The aim of this book is to summarize probabilistic safety assessment (PSA) of nuclear power plants with WWER440 reactors and demonstrate that the plants are safe enough for producing energy even in light of the Fukushima accident. The book examines level 1 and 2 full power, low power and shutdown PSA, and summarizes the author’s experience gained during the last 35 years in this area. It provides useful examples taken from PSA training courses the author has lectured and organized by the International Atomic Energy Agency. Such training courses were organised in Argonne National Laboratory (Chicago, IL, USA), Abdus Salaam International Centre for Theoretical Physics (Trieste, Italy), Malaysia, Vietnam and Jordan to support experts from developing countries. The role of PSA for the plants is an estimation of the risks in absolute terms and in comparison with other risks of the technical and the natural world. Plant-specific PSAs are being prepared for the plants and being applied for detection of weaknesses, design improvement and backfitting, incident analysis, accident management, emergency preparedness, prioritization of research and development and to support the regulatory activities. There are three levels of PSA, being performed for full power and low power operation and shutdown operating modes of the plants: level 1, 2 and 3 PSA. The nuclear regulatory authorities do not require the level 3 PSA for the plants in the member countries of the European Union. This means that only a limited number of NPPs in Europe have the level 3 PSA available. However, in the light of the Fukushima accident the performance of such analyses is strongly recommended in the future. This book is intended for professionals working in the nuclear industry, researchers and students interested in safety of operational plants.
|Author||: International Atomic Energy Agency|
|Publisher||: International Atomic Energy Agency|
|Release Date||: 2019-07-23|
|ISBN 10||: 9789201026187|
|Pages||: 171 pages|
The technical approach described in this publication builds on the use of a single unit probabilistic safety assessment (PSA) and identifies considerations that are needed from the multi-unit perspective. This is the first attempt to expand the current PSA process to take account of multi-unit issues, and has been done by distilling lessons learned from the Fukushima Daiichi accident and other multi-unit events, and by reviewing previous PSAs and supporting research that have addressed the risks of multi-unit accidents. The publication provides a roadmap and methodology for performing a multi-unit PSA, proposes a set of site level risk metrics, and presents examples of approaches to resolve specific issues.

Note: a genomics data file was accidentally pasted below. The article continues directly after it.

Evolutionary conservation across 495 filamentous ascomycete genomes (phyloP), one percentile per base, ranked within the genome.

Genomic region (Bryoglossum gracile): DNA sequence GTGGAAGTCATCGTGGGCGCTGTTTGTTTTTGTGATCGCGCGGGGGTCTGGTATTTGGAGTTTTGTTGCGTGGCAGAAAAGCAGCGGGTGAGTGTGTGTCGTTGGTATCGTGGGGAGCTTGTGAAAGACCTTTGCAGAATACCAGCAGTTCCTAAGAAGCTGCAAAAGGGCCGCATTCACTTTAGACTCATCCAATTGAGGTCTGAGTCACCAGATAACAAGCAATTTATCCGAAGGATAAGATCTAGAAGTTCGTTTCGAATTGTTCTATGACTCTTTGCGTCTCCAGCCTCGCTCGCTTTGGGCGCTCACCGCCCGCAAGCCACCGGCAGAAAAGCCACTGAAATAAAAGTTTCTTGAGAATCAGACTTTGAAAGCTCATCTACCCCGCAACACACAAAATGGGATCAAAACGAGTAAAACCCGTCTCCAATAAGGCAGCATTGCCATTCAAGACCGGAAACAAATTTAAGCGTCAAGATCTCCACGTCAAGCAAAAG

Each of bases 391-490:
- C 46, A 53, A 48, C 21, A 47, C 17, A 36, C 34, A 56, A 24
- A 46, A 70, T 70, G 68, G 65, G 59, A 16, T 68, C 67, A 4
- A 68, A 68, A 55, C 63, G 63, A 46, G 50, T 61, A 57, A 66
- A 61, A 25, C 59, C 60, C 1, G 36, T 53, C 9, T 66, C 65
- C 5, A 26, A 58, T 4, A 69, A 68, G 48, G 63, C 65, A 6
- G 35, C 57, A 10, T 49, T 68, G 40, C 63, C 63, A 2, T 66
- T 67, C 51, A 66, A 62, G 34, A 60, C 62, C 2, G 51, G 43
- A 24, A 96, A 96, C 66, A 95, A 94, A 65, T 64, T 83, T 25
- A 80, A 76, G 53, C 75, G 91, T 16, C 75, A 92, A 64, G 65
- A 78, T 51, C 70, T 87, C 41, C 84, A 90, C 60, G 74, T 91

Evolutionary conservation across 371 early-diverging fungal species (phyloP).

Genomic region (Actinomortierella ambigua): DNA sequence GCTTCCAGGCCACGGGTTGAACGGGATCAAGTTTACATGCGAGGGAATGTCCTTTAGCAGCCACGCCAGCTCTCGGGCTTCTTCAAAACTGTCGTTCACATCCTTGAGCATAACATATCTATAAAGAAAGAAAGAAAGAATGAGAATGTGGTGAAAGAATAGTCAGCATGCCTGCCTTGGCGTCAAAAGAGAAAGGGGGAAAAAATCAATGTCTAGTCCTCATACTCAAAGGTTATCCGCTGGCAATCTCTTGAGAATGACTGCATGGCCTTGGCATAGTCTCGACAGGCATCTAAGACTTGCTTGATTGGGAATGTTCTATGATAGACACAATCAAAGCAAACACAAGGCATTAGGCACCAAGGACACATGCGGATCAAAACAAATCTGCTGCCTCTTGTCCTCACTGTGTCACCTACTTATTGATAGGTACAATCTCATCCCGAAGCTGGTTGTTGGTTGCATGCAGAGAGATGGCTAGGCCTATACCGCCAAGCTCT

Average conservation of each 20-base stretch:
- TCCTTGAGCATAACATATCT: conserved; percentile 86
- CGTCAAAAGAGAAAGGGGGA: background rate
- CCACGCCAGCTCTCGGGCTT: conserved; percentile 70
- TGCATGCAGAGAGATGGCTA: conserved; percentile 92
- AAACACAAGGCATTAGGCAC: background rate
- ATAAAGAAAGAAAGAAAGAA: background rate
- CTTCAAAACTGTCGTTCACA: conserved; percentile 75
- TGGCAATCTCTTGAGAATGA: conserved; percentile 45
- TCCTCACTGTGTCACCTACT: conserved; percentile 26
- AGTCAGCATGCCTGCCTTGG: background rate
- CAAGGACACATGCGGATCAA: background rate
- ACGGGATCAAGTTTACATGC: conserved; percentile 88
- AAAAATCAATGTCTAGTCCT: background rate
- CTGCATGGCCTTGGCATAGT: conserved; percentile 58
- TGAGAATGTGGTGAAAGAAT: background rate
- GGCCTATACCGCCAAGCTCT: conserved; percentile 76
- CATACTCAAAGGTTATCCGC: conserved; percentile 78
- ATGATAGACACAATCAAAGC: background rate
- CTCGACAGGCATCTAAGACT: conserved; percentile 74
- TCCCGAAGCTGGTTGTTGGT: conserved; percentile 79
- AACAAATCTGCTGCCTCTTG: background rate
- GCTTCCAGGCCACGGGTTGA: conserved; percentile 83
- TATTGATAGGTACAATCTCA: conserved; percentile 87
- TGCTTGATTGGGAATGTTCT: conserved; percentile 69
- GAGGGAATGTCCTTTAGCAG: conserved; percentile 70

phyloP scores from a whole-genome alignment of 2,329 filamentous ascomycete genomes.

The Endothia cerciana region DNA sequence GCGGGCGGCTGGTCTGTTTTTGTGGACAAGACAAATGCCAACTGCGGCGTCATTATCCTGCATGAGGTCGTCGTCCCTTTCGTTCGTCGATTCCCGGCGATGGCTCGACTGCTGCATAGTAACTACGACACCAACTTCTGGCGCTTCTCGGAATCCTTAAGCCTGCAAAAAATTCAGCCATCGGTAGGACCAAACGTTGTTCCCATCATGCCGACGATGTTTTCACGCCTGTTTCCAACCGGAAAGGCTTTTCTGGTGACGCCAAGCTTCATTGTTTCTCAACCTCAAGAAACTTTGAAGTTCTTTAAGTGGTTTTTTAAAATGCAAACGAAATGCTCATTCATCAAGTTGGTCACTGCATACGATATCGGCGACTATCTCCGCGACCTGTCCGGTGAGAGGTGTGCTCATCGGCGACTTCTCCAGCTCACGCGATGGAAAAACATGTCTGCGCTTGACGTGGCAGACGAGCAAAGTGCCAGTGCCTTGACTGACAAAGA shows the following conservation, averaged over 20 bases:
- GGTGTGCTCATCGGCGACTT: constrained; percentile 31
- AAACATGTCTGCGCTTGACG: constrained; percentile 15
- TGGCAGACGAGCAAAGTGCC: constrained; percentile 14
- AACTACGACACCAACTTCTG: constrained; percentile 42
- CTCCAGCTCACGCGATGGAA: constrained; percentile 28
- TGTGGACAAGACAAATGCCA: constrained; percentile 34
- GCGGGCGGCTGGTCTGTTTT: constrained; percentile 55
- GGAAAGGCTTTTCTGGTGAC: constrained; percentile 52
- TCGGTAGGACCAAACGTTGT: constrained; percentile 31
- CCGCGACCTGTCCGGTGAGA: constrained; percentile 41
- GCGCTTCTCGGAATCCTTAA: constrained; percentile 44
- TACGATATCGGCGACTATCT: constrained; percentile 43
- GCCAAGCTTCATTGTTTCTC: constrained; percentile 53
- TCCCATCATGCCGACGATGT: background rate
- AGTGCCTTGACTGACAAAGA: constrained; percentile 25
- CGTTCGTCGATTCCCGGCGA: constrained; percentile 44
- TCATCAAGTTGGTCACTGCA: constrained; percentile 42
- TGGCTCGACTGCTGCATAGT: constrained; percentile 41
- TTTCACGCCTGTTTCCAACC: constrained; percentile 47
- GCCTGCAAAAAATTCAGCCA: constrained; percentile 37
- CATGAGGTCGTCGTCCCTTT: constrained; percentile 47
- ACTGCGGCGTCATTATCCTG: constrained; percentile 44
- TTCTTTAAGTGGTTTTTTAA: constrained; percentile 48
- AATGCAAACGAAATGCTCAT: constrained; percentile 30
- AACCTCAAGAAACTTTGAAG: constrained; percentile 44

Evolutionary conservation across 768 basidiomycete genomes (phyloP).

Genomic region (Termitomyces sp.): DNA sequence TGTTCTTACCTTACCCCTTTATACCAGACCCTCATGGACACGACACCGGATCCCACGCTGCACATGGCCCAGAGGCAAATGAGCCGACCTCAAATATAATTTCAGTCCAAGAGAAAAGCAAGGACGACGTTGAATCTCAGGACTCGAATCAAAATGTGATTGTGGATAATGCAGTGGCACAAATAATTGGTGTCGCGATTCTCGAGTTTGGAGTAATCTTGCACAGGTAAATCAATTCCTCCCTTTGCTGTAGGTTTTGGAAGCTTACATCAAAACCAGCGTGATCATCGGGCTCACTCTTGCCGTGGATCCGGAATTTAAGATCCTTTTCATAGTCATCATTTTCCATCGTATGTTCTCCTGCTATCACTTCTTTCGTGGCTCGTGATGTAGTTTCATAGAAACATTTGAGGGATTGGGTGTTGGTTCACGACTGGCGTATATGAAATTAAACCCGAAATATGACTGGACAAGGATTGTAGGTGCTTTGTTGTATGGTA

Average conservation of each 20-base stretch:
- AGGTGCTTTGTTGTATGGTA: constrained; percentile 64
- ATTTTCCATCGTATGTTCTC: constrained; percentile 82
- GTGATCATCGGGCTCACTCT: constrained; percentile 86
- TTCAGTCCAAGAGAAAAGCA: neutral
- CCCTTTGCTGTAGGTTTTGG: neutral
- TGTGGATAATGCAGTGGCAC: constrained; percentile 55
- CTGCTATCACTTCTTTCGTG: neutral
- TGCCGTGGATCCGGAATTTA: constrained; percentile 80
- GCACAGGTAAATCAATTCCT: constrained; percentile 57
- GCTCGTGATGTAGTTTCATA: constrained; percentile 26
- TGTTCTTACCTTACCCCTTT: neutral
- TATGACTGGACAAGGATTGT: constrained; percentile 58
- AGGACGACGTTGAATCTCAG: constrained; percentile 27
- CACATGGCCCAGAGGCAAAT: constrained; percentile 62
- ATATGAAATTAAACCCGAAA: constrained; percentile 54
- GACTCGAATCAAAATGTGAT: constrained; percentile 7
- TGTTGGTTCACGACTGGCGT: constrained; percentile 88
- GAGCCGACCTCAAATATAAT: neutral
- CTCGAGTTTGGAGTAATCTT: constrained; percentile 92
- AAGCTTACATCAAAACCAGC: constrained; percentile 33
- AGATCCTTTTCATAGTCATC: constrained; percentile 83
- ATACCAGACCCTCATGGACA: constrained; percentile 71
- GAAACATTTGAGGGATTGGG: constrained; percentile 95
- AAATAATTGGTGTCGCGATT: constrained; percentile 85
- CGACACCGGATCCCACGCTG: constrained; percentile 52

|ISBN 10||: 9789991962412|
|Pages||: 329 pages|
|Author||: Luca Podofillini,Bruno Sudret,Bozidar Stojadinovic,Enrico Zio,Wolfgang Kröger|
|Publisher||: CRC Press|
|Release Date||: 2015-09-03|
|ISBN 10||: 1315648415|
|Pages||: 730 pages|
Safety and Reliability of Complex Engineered Systems contains the Proceedings of the 25th European Safety and Reliability Conference, ESREL 2015, held 7-10 September 2015 in Zurich, Switzerland. It includes about 570 papers accepted for presentation at the conference. These contributions focus on theories and methods in the area of risk, safety and
This book covers seismic probabilistic risk assessment (S-PRA) and related studies which have become more important to increase the safety of nuclear facilities against earthquakes and tsunamis in the face of the many uncertainties after the Fukushima accident. The topics are (1) Active faults and active tectonics important for seismic hazard assessment of nuclear facilities,(2) Seismic source modeling and simulation and modeling techniques indispensable for strong ground motion prediction, and (3) PRA with external hazard and risk communication. The Fukushima accident has showed us the limitations of the deterministic evaluation approach to external events (an earthquake and tsunami) in which there are many uncertainties. Furthermore, public anxiety regarding nuclear safety because of an unexpected threat caused by an earthquake or tsunami is growing. The current policy on the estimation of the design basis of ground motion as well as tsunami height still has not been improved following the Fukushima accident. In particular, the risk concept in a nuclear system regarding seismic motion and a tsunami beyond the design basis is indispensable. Therefore, research and development for PRA enhancing nuclear safety are being actively pursued not only in Japan but also worldwide. This book provides an opportunity for readers to consider the future direction of nuclear safety vis-à-vis natural disasters.